5 Reasons Why the BDR Role Is in Jeopardy

Spend enough time in sales and marketing circles, whether that’s on LinkedIn, Twitter, or in a Facebook group or Slack team, and you’ll inevitably hear people complaining about their BDR process.

Whether their companies use BDRs (business development reps), SDRs (sales development reps), or LDRs (lead development reps), the underlying purpose across all of those roles is the same:

To send qualified leads to their sales reps or account executives.

In your funnel, that BDR layer sits in the middle, right between marketing and sales. It acts like a filter, removing the leads who aren’t a good fit.

This, in turn, frees up your sales team so they can focus on doing what they do best: Closing.

From a customer experience perspective, however, that BDR-to-salesperson handoff can be a bit rocky.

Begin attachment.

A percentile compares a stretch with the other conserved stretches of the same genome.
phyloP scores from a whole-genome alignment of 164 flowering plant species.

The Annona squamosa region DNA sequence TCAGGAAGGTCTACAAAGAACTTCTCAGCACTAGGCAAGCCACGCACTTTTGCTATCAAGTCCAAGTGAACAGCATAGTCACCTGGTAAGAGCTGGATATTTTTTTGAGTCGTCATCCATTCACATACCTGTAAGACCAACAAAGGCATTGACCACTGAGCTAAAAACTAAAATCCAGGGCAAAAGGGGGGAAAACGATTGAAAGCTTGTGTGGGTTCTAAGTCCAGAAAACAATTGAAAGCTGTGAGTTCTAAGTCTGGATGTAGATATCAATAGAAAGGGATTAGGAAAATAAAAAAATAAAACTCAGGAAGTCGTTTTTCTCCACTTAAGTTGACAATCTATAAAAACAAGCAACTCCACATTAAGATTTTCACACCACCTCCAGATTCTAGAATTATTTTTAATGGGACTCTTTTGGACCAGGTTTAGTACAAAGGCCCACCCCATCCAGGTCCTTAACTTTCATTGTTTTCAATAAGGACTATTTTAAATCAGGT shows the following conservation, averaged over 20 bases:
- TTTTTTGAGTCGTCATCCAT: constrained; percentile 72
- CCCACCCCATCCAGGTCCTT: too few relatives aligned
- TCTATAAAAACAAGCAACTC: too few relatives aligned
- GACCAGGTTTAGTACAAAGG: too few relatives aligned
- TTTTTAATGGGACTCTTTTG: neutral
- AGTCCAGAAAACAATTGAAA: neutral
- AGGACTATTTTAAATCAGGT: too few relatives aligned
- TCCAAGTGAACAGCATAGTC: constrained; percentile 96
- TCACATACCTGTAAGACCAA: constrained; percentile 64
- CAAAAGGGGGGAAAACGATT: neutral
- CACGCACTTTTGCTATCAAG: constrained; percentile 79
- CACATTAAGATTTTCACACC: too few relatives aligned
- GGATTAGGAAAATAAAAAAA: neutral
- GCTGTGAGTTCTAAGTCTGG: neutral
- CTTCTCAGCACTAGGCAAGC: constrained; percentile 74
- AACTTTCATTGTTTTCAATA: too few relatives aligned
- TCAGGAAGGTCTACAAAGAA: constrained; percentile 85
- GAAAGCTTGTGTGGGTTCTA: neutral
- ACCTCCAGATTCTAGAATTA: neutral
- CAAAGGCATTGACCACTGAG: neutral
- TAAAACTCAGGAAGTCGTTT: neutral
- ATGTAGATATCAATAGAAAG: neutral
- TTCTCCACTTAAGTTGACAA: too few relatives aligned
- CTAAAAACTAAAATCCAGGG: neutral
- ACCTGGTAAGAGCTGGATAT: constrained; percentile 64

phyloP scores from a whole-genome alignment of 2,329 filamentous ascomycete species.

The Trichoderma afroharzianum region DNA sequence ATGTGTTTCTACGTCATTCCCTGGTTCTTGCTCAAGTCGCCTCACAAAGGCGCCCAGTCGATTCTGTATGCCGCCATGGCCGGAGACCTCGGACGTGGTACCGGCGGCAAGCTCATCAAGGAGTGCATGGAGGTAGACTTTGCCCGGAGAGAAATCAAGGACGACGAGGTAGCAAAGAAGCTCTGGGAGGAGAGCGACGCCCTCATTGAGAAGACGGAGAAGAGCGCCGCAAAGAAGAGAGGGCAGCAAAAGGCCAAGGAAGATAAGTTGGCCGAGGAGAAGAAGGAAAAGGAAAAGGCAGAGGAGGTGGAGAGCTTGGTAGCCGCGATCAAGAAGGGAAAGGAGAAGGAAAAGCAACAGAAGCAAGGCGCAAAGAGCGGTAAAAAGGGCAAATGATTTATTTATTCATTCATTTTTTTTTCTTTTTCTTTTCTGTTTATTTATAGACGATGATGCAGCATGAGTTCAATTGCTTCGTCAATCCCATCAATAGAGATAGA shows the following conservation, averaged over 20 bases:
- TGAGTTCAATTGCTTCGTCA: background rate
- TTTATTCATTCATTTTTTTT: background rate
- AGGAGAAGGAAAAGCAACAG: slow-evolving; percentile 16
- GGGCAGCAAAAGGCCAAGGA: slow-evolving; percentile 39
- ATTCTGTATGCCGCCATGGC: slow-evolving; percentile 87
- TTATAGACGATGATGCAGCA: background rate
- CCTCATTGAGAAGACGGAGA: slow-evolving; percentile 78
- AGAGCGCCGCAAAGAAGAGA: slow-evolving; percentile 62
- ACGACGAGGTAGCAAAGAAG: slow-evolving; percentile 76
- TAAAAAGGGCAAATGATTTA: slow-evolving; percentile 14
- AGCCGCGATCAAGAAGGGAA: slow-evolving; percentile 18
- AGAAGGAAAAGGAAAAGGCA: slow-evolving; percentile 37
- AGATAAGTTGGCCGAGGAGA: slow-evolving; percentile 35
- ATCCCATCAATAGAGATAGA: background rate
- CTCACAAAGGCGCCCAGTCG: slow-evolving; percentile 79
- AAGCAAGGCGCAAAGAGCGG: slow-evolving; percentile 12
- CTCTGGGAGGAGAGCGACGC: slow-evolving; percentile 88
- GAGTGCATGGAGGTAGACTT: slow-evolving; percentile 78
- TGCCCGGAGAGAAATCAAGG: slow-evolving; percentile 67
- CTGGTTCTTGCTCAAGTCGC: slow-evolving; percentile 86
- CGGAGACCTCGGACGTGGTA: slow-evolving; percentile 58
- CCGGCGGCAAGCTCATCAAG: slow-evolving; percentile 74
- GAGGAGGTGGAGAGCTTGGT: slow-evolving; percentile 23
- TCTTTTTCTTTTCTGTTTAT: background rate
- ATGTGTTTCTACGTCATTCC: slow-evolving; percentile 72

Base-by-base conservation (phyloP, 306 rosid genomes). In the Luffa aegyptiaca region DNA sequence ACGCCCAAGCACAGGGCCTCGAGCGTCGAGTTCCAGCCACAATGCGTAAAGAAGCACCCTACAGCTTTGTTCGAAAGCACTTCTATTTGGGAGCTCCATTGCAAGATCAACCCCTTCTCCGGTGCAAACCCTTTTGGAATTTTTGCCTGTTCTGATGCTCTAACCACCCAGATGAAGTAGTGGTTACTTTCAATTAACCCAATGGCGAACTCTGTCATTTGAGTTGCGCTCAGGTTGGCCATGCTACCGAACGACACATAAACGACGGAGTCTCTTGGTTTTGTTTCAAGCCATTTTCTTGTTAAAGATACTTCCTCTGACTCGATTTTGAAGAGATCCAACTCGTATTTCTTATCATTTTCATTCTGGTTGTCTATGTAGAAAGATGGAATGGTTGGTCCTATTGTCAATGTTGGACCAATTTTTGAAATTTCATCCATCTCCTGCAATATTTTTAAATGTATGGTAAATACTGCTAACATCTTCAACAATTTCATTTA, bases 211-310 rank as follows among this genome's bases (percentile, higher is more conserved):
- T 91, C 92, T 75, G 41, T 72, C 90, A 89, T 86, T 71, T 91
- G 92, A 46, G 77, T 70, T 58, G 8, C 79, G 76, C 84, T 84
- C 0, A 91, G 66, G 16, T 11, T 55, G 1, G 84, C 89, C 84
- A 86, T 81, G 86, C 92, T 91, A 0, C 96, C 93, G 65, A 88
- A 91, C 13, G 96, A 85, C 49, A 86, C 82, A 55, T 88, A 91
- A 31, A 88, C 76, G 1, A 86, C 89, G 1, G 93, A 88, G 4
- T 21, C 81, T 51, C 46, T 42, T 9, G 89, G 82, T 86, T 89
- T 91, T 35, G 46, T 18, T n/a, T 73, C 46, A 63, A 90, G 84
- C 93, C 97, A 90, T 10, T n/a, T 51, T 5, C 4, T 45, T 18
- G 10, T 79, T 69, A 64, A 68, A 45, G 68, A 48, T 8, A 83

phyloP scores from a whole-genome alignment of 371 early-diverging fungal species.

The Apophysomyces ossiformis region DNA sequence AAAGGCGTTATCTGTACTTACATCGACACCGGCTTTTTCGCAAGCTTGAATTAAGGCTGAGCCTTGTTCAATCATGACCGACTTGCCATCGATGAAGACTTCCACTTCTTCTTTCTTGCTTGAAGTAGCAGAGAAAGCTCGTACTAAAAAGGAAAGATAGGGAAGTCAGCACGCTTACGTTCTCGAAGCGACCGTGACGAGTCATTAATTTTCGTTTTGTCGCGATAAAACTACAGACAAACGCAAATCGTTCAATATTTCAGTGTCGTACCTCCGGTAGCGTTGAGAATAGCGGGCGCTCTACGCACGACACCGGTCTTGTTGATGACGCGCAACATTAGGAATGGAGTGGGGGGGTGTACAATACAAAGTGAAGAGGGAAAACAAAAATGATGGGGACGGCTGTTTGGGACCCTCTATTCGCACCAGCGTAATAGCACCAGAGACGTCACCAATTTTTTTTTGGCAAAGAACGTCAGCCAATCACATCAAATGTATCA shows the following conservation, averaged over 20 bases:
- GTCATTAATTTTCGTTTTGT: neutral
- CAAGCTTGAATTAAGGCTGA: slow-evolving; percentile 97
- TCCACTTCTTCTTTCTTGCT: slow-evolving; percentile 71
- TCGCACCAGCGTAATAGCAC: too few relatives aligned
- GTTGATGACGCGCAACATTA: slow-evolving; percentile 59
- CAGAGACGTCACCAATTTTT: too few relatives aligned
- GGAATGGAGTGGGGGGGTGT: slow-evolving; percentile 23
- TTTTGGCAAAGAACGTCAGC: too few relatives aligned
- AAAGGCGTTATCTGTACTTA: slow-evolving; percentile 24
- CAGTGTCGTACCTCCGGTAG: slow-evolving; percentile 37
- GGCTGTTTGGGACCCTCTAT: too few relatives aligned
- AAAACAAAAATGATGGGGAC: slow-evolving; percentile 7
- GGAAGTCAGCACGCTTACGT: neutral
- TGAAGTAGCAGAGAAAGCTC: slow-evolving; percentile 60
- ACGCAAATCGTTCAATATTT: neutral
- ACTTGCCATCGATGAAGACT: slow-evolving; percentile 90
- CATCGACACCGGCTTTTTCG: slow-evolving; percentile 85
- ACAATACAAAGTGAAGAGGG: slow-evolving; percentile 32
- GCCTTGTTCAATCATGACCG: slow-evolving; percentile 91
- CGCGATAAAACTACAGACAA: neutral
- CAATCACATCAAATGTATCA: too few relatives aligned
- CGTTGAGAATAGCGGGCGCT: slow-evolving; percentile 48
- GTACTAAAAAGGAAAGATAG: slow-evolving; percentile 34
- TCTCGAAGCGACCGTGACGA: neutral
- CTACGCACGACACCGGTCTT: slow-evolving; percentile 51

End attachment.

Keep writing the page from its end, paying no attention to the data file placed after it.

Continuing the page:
Just imagine walking into a brick-and-mortar store, talking to an employee there for an hour about a product and why you were interested in buying…only to get handed off to someone else before you can actually make the purchase.

Why can’t you stick with the same person for the entire buying process? And how are you going to bring this new person up to speed on all the things you’ve already discussed with the previous person?

Loren Padelford, VP & General Manager of Shopify Plus, wrote about this same hypothetical a couple years back in a LinkedIn post. He then reached this conclusion about today’s BDR process: